Due to the ongoing COVID-19 pandemic it will be necessary for many of these events to take place virtually. However, we are hopeful that we will be able to invite members of the public to attend certain events in person as and when we are given the go ahead from the authorities in all jurisdictions. 

 Any event taking place will comply fully with the relevant COVID-19 safety regulations and attendees will be asked to wear a mask when required, maintain social distancing and ensure frequent hand washing and/or sanitising. 

 If you have returned a positive test for COVID-19 or have been in close contact with a positive case within ten days of any event, attendance will be forbidden. Ticket refunds can be arranged in this situation. 

 These measures are necessary in order to ensure any events planned can proceed in the safest possible manner. 

FULL EVENTS CALENDAR



Links to other useful Colmcille information sources.

Stay up-to-date with the latest news on the Colmcille 1500 programme.

Find out about the projects awarded funding through the Colmcille 1500 Grant Scheme.

Stories and illustrations of Colmcille’s life and legacy.

GALLERY

Seachtain na Gaeilge 2022 | Déardaoin 14ú Márta ar 8pm | Ar líne
CONALLACH CRÁIFEACH CRÓGA - Físeán faoi shaol Cholm Cille
https://youtu.be/G7ddjKDZReg

Cuirtear i gcuimhne duit go bhfuil an gearrfhíseán seo á thaispeáint tráthnóna inniu mar chuid de Sheachtain na Gaeilge 2022. Tá sé ar cheann amháin de cheithre ghearrfhíseáin arna gcoimisiúnú ag Comhairle Contae Dhún na nGall mar chuid de Cholm Cille 1500, arna mhaoiniú ag Foras na Gaeilge agus Éire Chruthaitheach. Tá an físeán á mhaoiniú ag Foras na Gaeilge agus Éire Chruthaitheach, tá sé i nGaeilge le fotheidil Bhéarla. Neil McGrory as Macruarí Audio and Film a léirigh é le tacaíocht ó Róise Ní Laifeartaigh, Oifigeach Gaeilge, Comhairle Contae Dhún na nGall – a rinne an script agus an guthú don phíosa álainn seo a thugann ar thuras muid ar fud Dhún na nGall – chuig na háiteanna agus na scéalta a bhaineann leis an Naomh.

A reminder that this short video is being shown online this evening as part of Seachtain na Gaeilge 2022. It is one of four films commissioned by Donegal County Council as part of Colmcille 1500, funded by Foras na Gaeilge and Creative Ireland. It has been produced by Neil McGrory with support from Róise Ní Laifeartaigh, Irish Language Officer, Donegal County Council – who provided the script and voice for this beautiful piece which takes us on a journey throughout Donegal – to the places and stories associated with the Saint.
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BBC Two has released details of its new ‘Pilgrimage’ series which will feature seven celebrities following in the footsteps of Colmcille/Columba through Ireland, Northern Ireland and Scotland. Previous pilgrimage programmes have taken place in Spain, Italy and Turkey.

The latest series will be broadcast around Easter over three episodes with the first featuring Donegal and Derry. You may have spotted them filming here back in September!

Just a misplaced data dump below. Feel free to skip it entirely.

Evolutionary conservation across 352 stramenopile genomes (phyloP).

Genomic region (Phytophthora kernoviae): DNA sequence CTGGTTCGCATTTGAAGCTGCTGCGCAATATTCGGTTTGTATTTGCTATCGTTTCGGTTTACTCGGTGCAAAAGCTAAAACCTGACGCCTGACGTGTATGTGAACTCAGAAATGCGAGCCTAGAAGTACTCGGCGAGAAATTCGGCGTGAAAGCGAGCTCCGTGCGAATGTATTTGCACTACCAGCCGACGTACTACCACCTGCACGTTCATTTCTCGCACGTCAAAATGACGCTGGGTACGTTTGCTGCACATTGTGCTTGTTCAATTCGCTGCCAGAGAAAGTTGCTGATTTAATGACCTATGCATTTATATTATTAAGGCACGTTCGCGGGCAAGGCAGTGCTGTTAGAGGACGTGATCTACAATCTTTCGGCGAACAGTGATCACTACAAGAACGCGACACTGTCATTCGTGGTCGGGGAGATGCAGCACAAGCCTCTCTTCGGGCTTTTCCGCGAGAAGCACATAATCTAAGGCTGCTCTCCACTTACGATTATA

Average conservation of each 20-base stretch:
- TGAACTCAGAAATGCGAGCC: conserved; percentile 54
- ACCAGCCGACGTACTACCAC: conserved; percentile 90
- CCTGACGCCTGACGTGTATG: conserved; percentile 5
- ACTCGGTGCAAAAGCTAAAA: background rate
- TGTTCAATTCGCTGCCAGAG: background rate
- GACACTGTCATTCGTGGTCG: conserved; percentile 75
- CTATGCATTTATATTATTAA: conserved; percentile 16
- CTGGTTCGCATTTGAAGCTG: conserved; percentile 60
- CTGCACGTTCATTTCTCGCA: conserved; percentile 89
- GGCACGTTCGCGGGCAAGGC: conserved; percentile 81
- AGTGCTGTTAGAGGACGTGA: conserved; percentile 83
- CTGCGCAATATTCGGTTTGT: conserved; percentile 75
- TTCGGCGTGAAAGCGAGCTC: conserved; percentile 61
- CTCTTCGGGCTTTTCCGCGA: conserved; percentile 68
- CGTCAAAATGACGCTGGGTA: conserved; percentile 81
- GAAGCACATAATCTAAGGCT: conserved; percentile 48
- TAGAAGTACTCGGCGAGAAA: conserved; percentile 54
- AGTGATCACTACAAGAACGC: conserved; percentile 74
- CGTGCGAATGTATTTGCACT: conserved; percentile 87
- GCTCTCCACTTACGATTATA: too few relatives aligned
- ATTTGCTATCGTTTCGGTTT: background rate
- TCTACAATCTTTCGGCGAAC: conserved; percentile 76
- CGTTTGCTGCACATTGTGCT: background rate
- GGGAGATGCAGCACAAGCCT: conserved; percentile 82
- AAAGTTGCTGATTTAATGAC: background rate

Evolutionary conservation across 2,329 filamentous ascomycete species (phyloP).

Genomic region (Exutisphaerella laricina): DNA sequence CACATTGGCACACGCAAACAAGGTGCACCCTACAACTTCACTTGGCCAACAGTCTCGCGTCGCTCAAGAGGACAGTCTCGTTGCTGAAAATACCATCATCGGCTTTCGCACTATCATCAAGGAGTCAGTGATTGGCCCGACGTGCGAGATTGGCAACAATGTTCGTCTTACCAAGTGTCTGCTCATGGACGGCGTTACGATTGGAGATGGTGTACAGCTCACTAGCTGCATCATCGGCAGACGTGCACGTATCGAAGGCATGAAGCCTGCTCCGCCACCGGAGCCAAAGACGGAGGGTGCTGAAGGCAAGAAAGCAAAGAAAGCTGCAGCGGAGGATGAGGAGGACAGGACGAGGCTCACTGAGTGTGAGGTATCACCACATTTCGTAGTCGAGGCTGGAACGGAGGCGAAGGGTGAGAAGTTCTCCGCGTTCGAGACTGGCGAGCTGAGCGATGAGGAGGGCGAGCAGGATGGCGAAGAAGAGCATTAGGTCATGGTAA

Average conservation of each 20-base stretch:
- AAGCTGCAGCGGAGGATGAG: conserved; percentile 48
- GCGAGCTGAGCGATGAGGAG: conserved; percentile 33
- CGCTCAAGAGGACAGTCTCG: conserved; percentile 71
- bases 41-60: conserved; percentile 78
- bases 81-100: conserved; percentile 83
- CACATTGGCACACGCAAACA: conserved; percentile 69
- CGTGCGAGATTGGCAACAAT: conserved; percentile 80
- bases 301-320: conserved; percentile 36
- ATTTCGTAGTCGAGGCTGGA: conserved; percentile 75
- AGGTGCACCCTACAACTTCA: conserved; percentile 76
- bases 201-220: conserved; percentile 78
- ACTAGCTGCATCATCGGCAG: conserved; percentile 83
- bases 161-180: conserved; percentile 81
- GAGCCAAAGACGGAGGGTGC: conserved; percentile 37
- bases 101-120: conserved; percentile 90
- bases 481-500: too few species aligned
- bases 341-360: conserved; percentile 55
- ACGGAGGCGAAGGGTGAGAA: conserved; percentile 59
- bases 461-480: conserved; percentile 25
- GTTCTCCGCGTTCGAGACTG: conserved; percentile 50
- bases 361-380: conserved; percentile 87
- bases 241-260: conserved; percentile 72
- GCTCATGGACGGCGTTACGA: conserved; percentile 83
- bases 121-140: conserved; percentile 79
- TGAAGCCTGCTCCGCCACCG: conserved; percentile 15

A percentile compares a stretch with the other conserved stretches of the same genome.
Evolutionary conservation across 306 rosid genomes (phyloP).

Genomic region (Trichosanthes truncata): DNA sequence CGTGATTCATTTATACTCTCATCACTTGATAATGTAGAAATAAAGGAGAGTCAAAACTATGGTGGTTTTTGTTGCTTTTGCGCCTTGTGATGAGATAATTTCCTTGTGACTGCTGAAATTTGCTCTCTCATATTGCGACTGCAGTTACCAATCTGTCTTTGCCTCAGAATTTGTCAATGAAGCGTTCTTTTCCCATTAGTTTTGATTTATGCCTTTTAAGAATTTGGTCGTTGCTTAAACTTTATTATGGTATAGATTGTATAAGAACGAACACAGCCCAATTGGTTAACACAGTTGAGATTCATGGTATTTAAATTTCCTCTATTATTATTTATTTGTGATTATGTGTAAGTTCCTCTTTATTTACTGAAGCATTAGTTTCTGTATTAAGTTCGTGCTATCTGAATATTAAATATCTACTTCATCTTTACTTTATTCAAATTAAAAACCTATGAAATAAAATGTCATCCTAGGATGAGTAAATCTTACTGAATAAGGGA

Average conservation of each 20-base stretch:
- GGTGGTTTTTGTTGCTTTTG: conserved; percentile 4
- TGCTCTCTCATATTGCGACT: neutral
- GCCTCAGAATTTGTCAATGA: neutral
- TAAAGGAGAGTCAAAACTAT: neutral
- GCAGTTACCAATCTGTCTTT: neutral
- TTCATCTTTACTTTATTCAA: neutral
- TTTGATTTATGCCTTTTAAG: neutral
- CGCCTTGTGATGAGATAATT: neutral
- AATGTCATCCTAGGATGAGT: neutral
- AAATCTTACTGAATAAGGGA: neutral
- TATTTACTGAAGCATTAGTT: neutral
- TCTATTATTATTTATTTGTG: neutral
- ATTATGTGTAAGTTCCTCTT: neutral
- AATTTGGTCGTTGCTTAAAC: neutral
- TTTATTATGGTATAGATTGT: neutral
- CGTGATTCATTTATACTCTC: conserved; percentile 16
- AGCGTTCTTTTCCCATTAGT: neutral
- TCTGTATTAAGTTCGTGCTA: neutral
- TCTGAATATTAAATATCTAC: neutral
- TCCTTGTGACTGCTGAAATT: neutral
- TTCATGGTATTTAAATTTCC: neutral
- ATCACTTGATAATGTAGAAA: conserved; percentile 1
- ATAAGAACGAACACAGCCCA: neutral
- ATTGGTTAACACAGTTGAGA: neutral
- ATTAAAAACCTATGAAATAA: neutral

https://www.bbc.com/mediacentre/2022/pilgrimage-bbc-two
#colmcille1500
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Éigse Uladh: 25-27 FEABHRA 2022
Comóradh ar shaol agus ar oidhreacht áitiúil Cholmcille

'Ar thóir m’Anama' will run on all three nights of the festival. This is an Irish language version of Brian Friel’s play 'The Enemy Within'.

Other events as part of Éigse Uladh include talks, tours (Gartan, North West Donegal and Tory), an exhibition of artwork from local schools and an ecumenical service.

http://crannog.ie/2022/02/07/eigse-uladh-2022/
#Colmcille1500
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St Brigid’s Day | Lá Fhéile Bríde | 1st February 2022

St. Brigid is one of Ireland's three patron saints, alongside St. Colmcille and St. Patrick – all three are said to be buried in Downpatrick. The origins of her Feast Day, on 1 February, are thought to originally be a pagan festival called Imbolc, which honoured Brigid as the goddess of poetry, healing and fire, and marked the beginning of spring. The day is also seen as a way to celebrate women, and the Celtic goddess’s heritage as a “symbol of feminine energy”. Lá Fhéile Bríde celebrates the arrival of longer, warmer days, and an emergence from the darkness of winter.

Internationally, the Department of Foreign Affairs is celebrating Lá Fhéile Bríde in locations such as Brussels, London, Malawi, Mexico, Ottawa, Stockholm and Vancouver. For more information go to https://www.gov.ie/en/press-release/3b5cb-department-of-foreign-affairs-marks-st-brigids-day-la-fheile-bride

Image: St Brigid’s Well, Kildare (Kildare Heritage)
#colmcille1500
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Celebrating Colmcille 1500 | Cross-Curricular Project 2021

Thank you to St Mary’s College in Derry for sharing videos from their outstanding cross curricular projects celebrating the life and legacy of St Columba. The pupils have produced some amazing examples of learning across the curriculum. Today is a video from YEAR 8.

#colmcille1500 @stmarysderry @DerryDiocesanCC

We would love to hear from any other schools who participated in Colmcille 1500 celebrations.